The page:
Zapp performed a unique cover version of Ohio Players – Fire on the song Fire. This cover version of Fire uses a talkbox. Zapp’s on fire! Now this cover version of Fire is excellent! Bill Beck’s outstanding performance on the keyboard is simply amazing. The Ohio Players connection is no coincidence.

For those who did not know, Been This Way Before is not a new song. You see, Been This Way Before came from the 1976 album Roger And The Human Body ‎– Introducing Roger. Been This Way Before incorporates the sounds of electro-funk and soul all into one song. The song has a breathtaking angelic vibe and sound in the vocals.

Roger was inspired by George Clinton when he wrote Back to Bass-iks. Clinton was even mentioned in the song too. Roger had once again went out of the way to give thanks to George Clinton the liner notes: “Thanks also to George Clinton and Bootsy Collins. No matter our differences, I still love and respect you both. I am ever grateful for your faith in my talent. May all good come to you.”

Inspiration of George Clinton was not the only thing that graced this Zapp song. Back to Bass-iks featured the bass vocals of former Parliament vocalist Ray Davis. So you can hear the influence and sound of Parliament in Back to Bass-iks.

Back To Bass-iks is also a tribute to Parliament singer Ray Davis as well. The intro has Ray singing on a street corner with George Clinton and Bootsy Collins performing doo-wop. His parents call him inside. His father tells him he has to go to church in the morning. They worry he might get into trouble if he keeps hanging around George Clinton. Ray Davis even begins singing his parts to Give Up The Funk and Atomic Dog in this Zapp song.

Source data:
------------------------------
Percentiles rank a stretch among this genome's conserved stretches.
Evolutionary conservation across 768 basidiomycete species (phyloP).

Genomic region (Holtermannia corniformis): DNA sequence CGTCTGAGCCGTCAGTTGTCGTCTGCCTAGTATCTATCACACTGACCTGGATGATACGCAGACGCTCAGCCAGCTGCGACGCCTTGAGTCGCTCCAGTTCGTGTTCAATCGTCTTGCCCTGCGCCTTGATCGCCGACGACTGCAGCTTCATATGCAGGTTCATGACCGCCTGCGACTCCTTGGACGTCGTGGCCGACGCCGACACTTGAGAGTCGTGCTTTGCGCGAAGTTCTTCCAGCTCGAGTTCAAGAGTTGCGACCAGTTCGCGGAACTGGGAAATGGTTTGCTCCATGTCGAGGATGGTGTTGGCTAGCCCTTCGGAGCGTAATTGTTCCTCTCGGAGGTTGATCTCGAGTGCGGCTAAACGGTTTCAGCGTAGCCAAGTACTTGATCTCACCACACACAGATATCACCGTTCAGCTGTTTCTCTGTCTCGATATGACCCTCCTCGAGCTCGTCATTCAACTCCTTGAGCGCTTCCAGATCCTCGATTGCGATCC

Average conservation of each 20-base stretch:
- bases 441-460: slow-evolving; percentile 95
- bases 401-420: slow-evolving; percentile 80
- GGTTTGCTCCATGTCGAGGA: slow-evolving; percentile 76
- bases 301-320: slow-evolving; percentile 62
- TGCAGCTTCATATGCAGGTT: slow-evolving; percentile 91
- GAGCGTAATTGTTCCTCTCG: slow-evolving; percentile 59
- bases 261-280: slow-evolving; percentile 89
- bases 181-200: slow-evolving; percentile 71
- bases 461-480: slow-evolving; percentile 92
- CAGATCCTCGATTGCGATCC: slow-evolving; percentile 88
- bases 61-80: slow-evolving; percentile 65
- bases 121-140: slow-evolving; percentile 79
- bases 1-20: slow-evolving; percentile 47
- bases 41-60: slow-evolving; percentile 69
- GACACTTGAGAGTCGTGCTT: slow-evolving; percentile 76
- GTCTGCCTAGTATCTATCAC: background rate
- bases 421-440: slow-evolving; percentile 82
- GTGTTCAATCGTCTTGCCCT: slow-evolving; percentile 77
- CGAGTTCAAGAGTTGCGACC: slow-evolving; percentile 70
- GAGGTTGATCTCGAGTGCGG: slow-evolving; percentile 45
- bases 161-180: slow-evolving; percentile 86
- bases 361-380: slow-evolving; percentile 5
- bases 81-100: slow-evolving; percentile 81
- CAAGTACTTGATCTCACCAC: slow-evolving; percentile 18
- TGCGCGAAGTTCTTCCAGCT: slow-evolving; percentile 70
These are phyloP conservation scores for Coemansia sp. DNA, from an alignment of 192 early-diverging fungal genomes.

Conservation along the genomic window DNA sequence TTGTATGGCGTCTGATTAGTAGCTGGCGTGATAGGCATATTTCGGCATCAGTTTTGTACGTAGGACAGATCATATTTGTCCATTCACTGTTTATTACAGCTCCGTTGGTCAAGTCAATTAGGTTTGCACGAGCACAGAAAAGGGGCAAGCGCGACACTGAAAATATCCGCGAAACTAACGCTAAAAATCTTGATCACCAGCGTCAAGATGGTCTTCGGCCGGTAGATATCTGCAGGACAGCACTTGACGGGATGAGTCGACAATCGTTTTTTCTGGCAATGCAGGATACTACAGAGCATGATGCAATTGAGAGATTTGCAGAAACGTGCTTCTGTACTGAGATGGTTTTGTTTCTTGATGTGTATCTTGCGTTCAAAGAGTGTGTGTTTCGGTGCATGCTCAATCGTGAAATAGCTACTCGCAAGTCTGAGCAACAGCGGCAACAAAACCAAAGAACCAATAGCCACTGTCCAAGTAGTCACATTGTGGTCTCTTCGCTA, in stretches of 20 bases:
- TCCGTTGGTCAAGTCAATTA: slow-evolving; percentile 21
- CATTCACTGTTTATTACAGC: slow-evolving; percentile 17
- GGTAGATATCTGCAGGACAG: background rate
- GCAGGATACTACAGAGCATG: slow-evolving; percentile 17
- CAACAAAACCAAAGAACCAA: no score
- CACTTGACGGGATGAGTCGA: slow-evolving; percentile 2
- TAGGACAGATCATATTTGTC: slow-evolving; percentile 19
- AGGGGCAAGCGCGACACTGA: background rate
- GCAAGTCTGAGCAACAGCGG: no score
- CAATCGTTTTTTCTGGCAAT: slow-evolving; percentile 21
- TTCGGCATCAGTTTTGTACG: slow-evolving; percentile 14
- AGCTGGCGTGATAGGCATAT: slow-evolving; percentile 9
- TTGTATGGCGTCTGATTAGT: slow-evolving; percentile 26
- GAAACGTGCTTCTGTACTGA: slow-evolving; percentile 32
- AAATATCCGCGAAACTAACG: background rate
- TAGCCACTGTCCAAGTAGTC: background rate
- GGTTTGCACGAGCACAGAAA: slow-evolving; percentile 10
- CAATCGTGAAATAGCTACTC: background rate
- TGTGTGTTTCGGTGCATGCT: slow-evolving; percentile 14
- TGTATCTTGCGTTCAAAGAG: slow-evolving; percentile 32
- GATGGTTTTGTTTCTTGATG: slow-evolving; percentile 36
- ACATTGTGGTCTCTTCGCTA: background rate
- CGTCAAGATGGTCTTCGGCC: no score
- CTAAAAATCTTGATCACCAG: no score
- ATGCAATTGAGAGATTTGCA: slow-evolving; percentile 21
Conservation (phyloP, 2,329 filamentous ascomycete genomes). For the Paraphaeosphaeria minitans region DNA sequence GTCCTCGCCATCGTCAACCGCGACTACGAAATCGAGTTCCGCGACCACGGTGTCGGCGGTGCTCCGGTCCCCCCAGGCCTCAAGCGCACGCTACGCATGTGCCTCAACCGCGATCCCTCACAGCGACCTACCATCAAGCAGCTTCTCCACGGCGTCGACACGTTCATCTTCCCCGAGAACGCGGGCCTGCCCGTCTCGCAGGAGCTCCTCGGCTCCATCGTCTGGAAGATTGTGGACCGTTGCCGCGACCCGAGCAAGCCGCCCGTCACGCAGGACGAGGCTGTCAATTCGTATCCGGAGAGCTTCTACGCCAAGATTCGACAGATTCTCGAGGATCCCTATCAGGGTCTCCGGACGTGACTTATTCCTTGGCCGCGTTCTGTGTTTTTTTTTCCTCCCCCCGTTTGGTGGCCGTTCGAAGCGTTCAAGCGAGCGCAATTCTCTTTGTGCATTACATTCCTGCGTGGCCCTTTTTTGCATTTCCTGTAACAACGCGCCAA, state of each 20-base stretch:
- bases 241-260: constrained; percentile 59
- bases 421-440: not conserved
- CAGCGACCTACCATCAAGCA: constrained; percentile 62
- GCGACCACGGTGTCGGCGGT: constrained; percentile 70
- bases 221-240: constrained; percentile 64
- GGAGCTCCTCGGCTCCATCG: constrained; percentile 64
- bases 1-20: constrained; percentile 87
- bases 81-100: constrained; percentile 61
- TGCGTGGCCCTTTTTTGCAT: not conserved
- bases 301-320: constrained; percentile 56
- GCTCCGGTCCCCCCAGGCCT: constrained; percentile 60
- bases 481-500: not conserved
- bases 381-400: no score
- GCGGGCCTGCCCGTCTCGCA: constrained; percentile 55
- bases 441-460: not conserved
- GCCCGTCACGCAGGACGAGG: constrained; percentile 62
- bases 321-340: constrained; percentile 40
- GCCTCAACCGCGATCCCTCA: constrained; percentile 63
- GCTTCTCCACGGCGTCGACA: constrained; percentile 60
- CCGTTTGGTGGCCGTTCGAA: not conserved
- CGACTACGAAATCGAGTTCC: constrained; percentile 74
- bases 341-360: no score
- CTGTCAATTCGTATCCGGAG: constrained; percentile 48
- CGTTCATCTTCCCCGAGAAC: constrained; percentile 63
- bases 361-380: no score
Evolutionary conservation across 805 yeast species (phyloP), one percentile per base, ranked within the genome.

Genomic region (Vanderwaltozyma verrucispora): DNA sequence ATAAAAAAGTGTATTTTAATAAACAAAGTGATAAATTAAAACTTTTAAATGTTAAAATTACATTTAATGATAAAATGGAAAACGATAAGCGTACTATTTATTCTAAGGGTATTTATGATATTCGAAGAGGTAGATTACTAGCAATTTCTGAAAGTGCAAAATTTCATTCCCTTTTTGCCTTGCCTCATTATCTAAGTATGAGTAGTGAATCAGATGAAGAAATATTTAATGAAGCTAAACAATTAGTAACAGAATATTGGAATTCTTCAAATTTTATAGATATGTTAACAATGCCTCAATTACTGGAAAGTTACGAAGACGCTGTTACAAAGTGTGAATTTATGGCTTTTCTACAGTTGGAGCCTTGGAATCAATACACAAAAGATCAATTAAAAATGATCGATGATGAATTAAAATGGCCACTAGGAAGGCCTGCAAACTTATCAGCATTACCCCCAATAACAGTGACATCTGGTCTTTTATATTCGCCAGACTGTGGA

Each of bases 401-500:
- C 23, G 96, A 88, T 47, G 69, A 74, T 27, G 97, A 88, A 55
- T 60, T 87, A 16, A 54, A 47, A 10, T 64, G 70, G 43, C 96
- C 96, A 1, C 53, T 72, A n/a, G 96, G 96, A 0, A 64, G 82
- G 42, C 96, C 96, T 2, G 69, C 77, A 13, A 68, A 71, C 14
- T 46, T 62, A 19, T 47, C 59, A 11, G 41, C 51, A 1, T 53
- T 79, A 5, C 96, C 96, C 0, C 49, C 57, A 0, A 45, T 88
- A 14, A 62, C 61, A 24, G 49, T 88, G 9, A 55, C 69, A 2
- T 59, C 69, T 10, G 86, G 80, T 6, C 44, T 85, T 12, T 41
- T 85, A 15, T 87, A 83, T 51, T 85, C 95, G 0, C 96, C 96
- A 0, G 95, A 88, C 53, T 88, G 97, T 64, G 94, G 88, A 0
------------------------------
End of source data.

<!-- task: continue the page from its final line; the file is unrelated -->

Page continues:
Jesse Jackson is the pro-black anthem of this album. All the members of the Zapp band pay tribute, homage, and respect to Rev. Jesse Jackson. The whole song is a tribute to Jesse Jackson. Billy Beck does a spectacular job on performing the vocals.

Dr. Arthur E. Thomas (then-president of Central State University) encouraged black Americans to continue aiming for higher education by getting them to donate money towards the United Negro College Fund. Dr. Arthur E. Thomas spoke in a gospel style of speaking. A fine example of black American cultural heritage is Jesse Jackson.

Ain’t the Thing to Do features all female lead vocals over New Jack Swing style music with use of electro synths. The song is similar to a sultry soul ballad or a 70s pop ballad. Notice the stop/start style with the. Some of the beats are quite softened. You can hardly hear the drums.

Sad Day Moaning pays homage and tribute to blues music similar to how the song Stop That did. Sad Day Moaning is similar to contemporary blues. Just notice the tempo and pace.

New Jack Swing and rock music meet each other on the song Rock Star. Rock Star has a guitar heavy presence.

Jake E Stanstill serves as an instrumental closer for the Vibe album. The music you hear on Jake E Stanstill is similar to elevator music with the mood being upbeat and cheerful. Jake E Stanstill is similar to a bossa nova style jazz instrumental. Zapp’s electronic flavor can be heard on this song. Jazz, funk, and electronic music all meet each other on this Zapp song.

I rate this album 5/5*****!!

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Writer, narrator, researcher, and content curator for Bout Dat Online.